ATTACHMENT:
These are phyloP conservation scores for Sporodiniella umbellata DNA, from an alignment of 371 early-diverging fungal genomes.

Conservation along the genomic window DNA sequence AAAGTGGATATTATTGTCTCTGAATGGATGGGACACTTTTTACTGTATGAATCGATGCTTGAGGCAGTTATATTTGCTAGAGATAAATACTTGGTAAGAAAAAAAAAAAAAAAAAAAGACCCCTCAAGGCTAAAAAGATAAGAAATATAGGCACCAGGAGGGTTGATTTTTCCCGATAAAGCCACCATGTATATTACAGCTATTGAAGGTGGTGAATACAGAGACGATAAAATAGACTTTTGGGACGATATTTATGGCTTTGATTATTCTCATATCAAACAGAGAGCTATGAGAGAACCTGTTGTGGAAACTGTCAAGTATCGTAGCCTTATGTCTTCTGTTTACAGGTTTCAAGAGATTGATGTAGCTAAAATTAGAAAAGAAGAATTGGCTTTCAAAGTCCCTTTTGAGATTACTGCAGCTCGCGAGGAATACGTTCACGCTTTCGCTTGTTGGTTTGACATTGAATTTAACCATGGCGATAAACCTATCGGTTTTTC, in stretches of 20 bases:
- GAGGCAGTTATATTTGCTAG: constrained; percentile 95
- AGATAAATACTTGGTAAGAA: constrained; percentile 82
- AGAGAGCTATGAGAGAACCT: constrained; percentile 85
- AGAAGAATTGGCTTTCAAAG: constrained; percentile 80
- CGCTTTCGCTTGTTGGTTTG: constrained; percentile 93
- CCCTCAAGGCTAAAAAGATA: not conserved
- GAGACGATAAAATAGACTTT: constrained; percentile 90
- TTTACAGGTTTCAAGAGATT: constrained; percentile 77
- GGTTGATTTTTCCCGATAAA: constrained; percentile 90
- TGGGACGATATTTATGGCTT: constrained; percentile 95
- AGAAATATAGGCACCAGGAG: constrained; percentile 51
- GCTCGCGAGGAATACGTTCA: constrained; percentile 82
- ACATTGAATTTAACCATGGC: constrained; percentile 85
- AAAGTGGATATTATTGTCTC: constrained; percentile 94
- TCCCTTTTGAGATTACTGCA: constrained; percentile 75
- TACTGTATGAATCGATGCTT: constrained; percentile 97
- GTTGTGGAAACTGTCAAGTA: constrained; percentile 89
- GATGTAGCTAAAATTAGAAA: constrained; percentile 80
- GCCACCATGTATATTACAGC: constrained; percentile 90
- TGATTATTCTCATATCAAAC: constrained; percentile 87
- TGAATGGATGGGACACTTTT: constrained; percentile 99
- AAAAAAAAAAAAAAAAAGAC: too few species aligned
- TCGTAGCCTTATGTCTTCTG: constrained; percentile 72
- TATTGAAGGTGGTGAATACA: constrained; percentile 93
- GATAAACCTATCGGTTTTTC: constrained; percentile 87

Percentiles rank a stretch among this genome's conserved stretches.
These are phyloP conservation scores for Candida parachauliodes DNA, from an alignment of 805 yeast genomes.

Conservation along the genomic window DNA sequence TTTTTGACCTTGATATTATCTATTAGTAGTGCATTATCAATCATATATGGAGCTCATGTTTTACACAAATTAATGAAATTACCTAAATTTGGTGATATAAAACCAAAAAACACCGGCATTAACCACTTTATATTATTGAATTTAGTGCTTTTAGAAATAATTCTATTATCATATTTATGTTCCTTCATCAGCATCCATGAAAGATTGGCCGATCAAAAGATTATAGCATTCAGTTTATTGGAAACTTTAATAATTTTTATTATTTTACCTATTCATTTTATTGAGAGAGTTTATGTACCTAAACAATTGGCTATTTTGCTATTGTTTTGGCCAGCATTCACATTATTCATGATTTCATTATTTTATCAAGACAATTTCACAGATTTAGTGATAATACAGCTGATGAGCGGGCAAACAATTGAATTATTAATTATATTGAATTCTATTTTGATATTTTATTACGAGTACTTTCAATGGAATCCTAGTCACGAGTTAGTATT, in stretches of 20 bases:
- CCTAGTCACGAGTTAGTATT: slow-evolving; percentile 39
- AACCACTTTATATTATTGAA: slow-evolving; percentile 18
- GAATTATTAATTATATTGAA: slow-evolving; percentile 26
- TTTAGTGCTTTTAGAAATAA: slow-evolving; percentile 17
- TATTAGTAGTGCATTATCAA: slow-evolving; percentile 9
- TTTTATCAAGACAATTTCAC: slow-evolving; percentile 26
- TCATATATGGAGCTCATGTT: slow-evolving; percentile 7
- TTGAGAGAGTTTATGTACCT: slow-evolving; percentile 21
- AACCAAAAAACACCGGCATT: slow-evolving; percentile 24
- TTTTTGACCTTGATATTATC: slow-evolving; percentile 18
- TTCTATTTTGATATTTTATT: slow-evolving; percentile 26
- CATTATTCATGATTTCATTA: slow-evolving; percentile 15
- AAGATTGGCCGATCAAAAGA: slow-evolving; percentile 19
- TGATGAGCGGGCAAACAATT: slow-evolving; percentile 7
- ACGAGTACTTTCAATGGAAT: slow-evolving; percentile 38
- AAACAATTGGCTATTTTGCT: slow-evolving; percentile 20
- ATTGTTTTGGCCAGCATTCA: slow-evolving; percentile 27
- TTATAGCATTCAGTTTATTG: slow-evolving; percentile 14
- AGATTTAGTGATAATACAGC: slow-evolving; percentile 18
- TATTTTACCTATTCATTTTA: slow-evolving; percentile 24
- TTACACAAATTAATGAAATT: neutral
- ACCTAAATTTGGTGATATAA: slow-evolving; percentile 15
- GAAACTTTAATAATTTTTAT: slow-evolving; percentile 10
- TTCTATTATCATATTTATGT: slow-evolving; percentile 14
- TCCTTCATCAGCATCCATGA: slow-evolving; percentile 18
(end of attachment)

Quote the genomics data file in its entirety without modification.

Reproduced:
These are phyloP conservation scores for Sporodiniella umbellata DNA, from an alignment of 371 early-diverging fungal genomes.

Conservation along the genomic window DNA sequence AAAGTGGATATTATTGTCTCTGAATGGATGGGACACTTTTTACTGTATGAATCGATGCTTGAGGCAGTTATATTTGCTAGAGATAAATACTTGGTAAGAAAAAAAAAAAAAAAAAAAGACCCCTCAAGGCTAAAAAGATAAGAAATATAGGCACCAGGAGGGTTGATTTTTCCCGATAAAGCCACCATGTATATTACAGCTATTGAAGGTGGTGAATACAGAGACGATAAAATAGACTTTTGGGACGATATTTATGGCTTTGATTATTCTCATATCAAACAGAGAGCTATGAGAGAACCTGTTGTGGAAACTGTCAAGTATCGTAGCCTTATGTCTTCTGTTTACAGGTTTCAAGAGATTGATGTAGCTAAAATTAGAAAAGAAGAATTGGCTTTCAAAGTCCCTTTTGAGATTACTGCAGCTCGCGAGGAATACGTTCACGCTTTCGCTTGTTGGTTTGACATTGAATTTAACCATGGCGATAAACCTATCGGTTTTTC, in stretches of 20 bases:
- GAGGCAGTTATATTTGCTAG: constrained; percentile 95
- AGATAAATACTTGGTAAGAA: constrained; percentile 82
- AGAGAGCTATGAGAGAACCT: constrained; percentile 85
- AGAAGAATTGGCTTTCAAAG: constrained; percentile 80
- CGCTTTCGCTTGTTGGTTTG: constrained; percentile 93
- CCCTCAAGGCTAAAAAGATA: not conserved
- GAGACGATAAAATAGACTTT: constrained; percentile 90
- TTTACAGGTTTCAAGAGATT: constrained; percentile 77
- GGTTGATTTTTCCCGATAAA: constrained; percentile 90
- TGGGACGATATTTATGGCTT: constrained; percentile 95
- AGAAATATAGGCACCAGGAG: constrained; percentile 51
- GCTCGCGAGGAATACGTTCA: constrained; percentile 82
- ACATTGAATTTAACCATGGC: constrained; percentile 85
- AAAGTGGATATTATTGTCTC: constrained; percentile 94
- TCCCTTTTGAGATTACTGCA: constrained; percentile 75
- TACTGTATGAATCGATGCTT: constrained; percentile 97
- GTTGTGGAAACTGTCAAGTA: constrained; percentile 89
- GATGTAGCTAAAATTAGAAA: constrained; percentile 80
- GCCACCATGTATATTACAGC: constrained; percentile 90
- TGATTATTCTCATATCAAAC: constrained; percentile 87
- TGAATGGATGGGACACTTTT: constrained; percentile 99
- AAAAAAAAAAAAAAAAAGAC: too few species aligned
- TCGTAGCCTTATGTCTTCTG: constrained; percentile 72
- TATTGAAGGTGGTGAATACA: constrained; percentile 93
- GATAAACCTATCGGTTTTTC: constrained; percentile 87

Percentiles rank a stretch among this genome's conserved stretches.
These are phyloP conservation scores for Candida parachauliodes DNA, from an alignment of 805 yeast genomes.

Conservation along the genomic window DNA sequence TTTTTGACCTTGATATTATCTATTAGTAGTGCATTATCAATCATATATGGAGCTCATGTTTTACACAAATTAATGAAATTACCTAAATTTGGTGATATAAAACCAAAAAACACCGGCATTAACCACTTTATATTATTGAATTTAGTGCTTTTAGAAATAATTCTATTATCATATTTATGTTCCTTCATCAGCATCCATGAAAGATTGGCCGATCAAAAGATTATAGCATTCAGTTTATTGGAAACTTTAATAATTTTTATTATTTTACCTATTCATTTTATTGAGAGAGTTTATGTACCTAAACAATTGGCTATTTTGCTATTGTTTTGGCCAGCATTCACATTATTCATGATTTCATTATTTTATCAAGACAATTTCACAGATTTAGTGATAATACAGCTGATGAGCGGGCAAACAATTGAATTATTAATTATATTGAATTCTATTTTGATATTTTATTACGAGTACTTTCAATGGAATCCTAGTCACGAGTTAGTATT, in stretches of 20 bases:
- CCTAGTCACGAGTTAGTATT: slow-evolving; percentile 39
- AACCACTTTATATTATTGAA: slow-evolving; percentile 18
- GAATTATTAATTATATTGAA: slow-evolving; percentile 26
- TTTAGTGCTTTTAGAAATAA: slow-evolving; percentile 17
- TATTAGTAGTGCATTATCAA: slow-evolving; percentile 9
- TTTTATCAAGACAATTTCAC: slow-evolving; percentile 26
- TCATATATGGAGCTCATGTT: slow-evolving; percentile 7
- TTGAGAGAGTTTATGTACCT: slow-evolving; percentile 21
- AACCAAAAAACACCGGCATT: slow-evolving; percentile 24
- TTTTTGACCTTGATATTATC: slow-evolving; percentile 18
- TTCTATTTTGATATTTTATT: slow-evolving; percentile 26
- CATTATTCATGATTTCATTA: slow-evolving; percentile 15
- AAGATTGGCCGATCAAAAGA: slow-evolving; percentile 19
- TGATGAGCGGGCAAACAATT: slow-evolving; percentile 7
- ACGAGTACTTTCAATGGAAT: slow-evolving; percentile 38
- AAACAATTGGCTATTTTGCT: slow-evolving; percentile 20
- ATTGTTTTGGCCAGCATTCA: slow-evolving; percentile 27
- TTATAGCATTCAGTTTATTG: slow-evolving; percentile 14
- AGATTTAGTGATAATACAGC: slow-evolving; percentile 18
- TATTTTACCTATTCATTTTA: slow-evolving; percentile 24
- TTACACAAATTAATGAAATT: neutral
- ACCTAAATTTGGTGATATAA: slow-evolving; percentile 15
- GAAACTTTAATAATTTTTAT: slow-evolving; percentile 10
- TTCTATTATCATATTTATGT: slow-evolving; percentile 14
- TCCTTCATCAGCATCCATGA: slow-evolving; percentile 18